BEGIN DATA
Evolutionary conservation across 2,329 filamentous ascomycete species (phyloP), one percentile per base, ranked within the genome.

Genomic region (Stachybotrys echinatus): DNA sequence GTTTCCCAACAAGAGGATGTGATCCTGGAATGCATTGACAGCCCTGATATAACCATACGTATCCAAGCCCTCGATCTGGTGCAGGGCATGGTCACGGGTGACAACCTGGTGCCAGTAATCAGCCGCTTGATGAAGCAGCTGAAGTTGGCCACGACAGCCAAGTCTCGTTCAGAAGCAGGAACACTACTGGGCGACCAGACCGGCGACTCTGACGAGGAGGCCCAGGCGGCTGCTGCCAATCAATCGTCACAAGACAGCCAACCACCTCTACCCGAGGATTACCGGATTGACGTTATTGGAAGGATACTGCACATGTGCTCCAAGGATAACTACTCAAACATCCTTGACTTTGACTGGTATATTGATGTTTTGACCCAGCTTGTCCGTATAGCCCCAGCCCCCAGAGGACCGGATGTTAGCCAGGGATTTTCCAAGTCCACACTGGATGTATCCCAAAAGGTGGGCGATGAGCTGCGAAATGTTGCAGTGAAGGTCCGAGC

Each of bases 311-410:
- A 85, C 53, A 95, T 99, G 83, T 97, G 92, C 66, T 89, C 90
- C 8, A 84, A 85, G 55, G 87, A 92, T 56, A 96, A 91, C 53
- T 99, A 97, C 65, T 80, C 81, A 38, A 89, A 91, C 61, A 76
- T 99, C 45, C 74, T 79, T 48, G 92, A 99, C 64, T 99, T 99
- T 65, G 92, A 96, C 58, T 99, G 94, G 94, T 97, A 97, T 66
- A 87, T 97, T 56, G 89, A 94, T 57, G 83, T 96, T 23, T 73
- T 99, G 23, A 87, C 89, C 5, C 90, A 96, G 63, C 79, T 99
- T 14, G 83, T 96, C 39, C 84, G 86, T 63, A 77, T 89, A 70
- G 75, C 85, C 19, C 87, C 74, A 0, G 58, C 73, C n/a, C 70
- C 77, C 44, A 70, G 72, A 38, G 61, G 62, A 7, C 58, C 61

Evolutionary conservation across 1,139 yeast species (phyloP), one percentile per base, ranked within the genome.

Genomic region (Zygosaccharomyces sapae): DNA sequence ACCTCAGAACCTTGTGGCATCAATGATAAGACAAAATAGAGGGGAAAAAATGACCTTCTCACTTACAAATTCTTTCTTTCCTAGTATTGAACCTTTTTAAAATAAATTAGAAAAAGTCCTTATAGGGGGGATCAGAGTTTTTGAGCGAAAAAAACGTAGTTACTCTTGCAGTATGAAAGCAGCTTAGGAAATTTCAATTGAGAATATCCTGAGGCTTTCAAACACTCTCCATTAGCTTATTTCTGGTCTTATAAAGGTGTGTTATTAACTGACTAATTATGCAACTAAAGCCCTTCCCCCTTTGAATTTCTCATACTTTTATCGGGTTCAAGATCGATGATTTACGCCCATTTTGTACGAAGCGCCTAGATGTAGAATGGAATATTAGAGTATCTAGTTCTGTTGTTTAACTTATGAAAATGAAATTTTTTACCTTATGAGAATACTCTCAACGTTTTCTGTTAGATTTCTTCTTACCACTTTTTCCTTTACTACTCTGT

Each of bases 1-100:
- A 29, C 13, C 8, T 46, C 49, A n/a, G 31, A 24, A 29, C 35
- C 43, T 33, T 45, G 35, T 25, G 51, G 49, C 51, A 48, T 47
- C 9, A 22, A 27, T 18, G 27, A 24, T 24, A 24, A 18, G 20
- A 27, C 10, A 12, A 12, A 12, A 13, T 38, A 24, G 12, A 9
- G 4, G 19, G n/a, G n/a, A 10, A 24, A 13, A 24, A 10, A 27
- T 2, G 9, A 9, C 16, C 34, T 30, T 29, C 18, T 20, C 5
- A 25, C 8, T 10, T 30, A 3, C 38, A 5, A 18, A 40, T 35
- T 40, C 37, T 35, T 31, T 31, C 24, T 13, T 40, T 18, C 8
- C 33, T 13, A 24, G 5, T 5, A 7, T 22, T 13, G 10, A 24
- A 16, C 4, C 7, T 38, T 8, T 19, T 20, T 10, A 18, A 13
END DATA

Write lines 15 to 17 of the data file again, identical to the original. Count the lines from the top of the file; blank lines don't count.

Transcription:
Genomic region (Zygosaccharomyces sapae): DNA sequence ACCTCAGAACCTTGTGGCATCAATGATAAGACAAAATAGAGGGGAAAAAATGACCTTCTCACTTACAAATTCTTTCTTTCCTAGTATTGAACCTTTTTAAAATAAATTAGAAAAAGTCCTTATAGGGGGGATCAGAGTTTTTGAGCGAAAAAAACGTAGTTACTCTTGCAGTATGAAAGCAGCTTAGGAAATTTCAATTGAGAATATCCTGAGGCTTTCAAACACTCTCCATTAGCTTATTTCTGGTCTTATAAAGGTGTGTTATTAACTGACTAATTATGCAACTAAAGCCCTTCCCCCTTTGAATTTCTCATACTTTTATCGGGTTCAAGATCGATGATTTACGCCCATTTTGTACGAAGCGCCTAGATGTAGAATGGAATATTAGAGTATCTAGTTCTGTTGTTTAACTTATGAAAATGAAATTTTTTACCTTATGAGAATACTCTCAACGTTTTCTGTTAGATTTCTTCTTACCACTTTTTCCTTTACTACTCTGT

Each of bases 1-100:
- A 29, C 13, C 8, T 46, C 49, A n/a, G 31, A 24, A 29, C 35